Roundtable Discussion: the Path Forward
Moving towards an enduring, reliable, safe nuclear deterrent that promotes international security demands that we be clear about what we are asking of deterrence, the nuclear weapons stockpile and associated nuclear forces.
For deterrence, we seek an enduring concept providing assurance that rational adversaries will see the cost of attack as higher than any benefits. Yet there is uncertainty in the range of adversaries today, and it is hard to know what is in their minds. When we don't know intent, we have to deal with capabilities. Conventional weapons have great destructive power and offer a greater range of options than do nuclear weapons, but they are not equivalent. They can be stabilizing insofar as they offer great reach and responsiveness. During the Cold War, the object of deterrence was not to destroy the Soviet Union, but never to have to.
Drawing the numbers in the nuclear stockpile down to zero is not really a feasible destination, and advocacy for zero can be counterproductive. Reductions to date have come from attainable goals. We can all agree on a goal of the smallest number of nuclear weapons that provide a safe, secure and reliable deterrent, and that can be maintained without nuclear testing. Significant further reductions are difficult in the face of uncertainty over the durability of the stockpile in the long term. Today's weapons cannot be maintained indefinitely. We should develop weapons with greater performance margin and that are more sustainable. Plutonium may last 85 years, but not a pit or a weapon. An alternative path of replacement warheads does not involve new military capability and is not inimical to nonproliferation goals.
Among our nuclear forces, the roles of SLBMs haven't changed much if at all, and they remain secure and survivable. The roles of bomber forces have changed drastically, but they maintain our ability for highly controllable response without prior commitment to attack. ICBM roles have also changed. They were an attractive first strike target, and therefore destabilizing. However, they are now fielded with only a single warhead and there is no adversary with overwhelming numbers. ICBMs are always on alert, but not on what has been called ‘hair-trigger alert.' There is a long history of reliable communication and control with no incidents.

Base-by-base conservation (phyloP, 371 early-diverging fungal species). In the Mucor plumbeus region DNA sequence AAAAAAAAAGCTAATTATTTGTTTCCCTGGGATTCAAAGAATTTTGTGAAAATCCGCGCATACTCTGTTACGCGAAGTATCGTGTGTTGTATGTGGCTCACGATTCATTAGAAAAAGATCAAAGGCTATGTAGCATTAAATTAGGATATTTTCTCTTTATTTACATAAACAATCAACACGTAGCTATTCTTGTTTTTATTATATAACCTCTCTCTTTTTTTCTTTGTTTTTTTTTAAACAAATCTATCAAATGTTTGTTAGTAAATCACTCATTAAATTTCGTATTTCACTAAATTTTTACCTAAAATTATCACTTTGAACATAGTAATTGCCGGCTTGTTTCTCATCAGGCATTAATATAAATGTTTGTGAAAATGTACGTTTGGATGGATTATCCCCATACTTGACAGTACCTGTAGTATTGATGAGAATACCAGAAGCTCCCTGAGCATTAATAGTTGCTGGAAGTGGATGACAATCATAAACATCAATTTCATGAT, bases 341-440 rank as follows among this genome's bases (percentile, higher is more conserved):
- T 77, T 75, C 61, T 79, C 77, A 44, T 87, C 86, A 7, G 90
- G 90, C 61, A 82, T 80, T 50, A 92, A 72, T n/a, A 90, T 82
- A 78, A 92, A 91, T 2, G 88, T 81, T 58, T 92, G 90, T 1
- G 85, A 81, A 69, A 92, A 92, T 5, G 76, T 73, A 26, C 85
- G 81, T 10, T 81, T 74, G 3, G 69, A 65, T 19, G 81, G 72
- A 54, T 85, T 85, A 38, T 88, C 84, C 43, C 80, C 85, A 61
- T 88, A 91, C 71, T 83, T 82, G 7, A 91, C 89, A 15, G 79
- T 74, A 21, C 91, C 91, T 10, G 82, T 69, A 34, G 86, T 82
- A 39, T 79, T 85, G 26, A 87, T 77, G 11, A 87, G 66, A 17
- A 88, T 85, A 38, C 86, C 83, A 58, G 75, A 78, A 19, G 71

The new administration has a number of priorities in the national security arena. It wants to reduce the risk of nuclear terrorism, and enhance controls on the nuclear fuel cycle, reducing the likelihood of diversion. The nuclear stockpile should be reduced while sustaining it through stockpile stewardship. There is no urgency for RRW as other approaches are adequate for now. We do not need new military capabilities in the nuclear arena, but we do need conventional options. Other nuclear threats are not imminent. We should revive arms control with a follow-on to START and should remove non-strategic weapons from Europe. In terms of numbers, something like 1000 may make sense. In terms of nuclear policy, progress towards consensus in the political community is not as far along as it is in the technical community.
Some key questions remain. Should we retain the triad? How do we sustain the intellectual and production resources for the future? Can we sustain a shrinking intellectual base split between two cabinet departments? In the arms control arena, how do we shift from a launcher regime to a warhead regime? How can the U.S. have credibility in shaping a nuclear control regime?
Two general issues seemed to draw most of the discussion. One centered on RRW, and the general tenor was that the program as originally pursued was not packaged well and its objectives were not sufficiently clear. The FY2008 House Appropriations report laid out conditions for the program but did not forbid work. Many felt that RRW offers an unequivocal path to smaller inventories. If properly packaged RRW can be understood as not being contrary to nonproliferation objectives, particularly if the U.S. is seen as taking strong steps supporting Article VI. It might be dangerous to speak of a tradeoff of CTBT ratification in return for support of RRW, but a good ‘package' should articulate how RRW would make a future need for testing less likely.
Other discussion revolved around different aspects of Russian nuclear posture. For example, it was questioned whether the push toward de-alerting was being driven by concern over Russian command and control weaknesses, and if so, then one should deal with those weaknesses directly. Some expressed concern that Russian political and military posturing vis-à-vis neighboring countries was destabilizing, leading to a commonly held European view that nuclear weapons ‘are important and dangerous.' The U.S. needs to engage in serious discussion with allies over such matters. With respect to arms control objectives, perhaps some not too large asymmetry could be acceptable. The current production asymmetry between the U.S. and Russia should be noted, however. It should also be noted that smaller inventories can raise concerns over missile defenses.
One commonly held view among participants was that the profile of nuclear weapons could well be reduced in the U.S. national security posture. However, it will continue to be important to care for them well.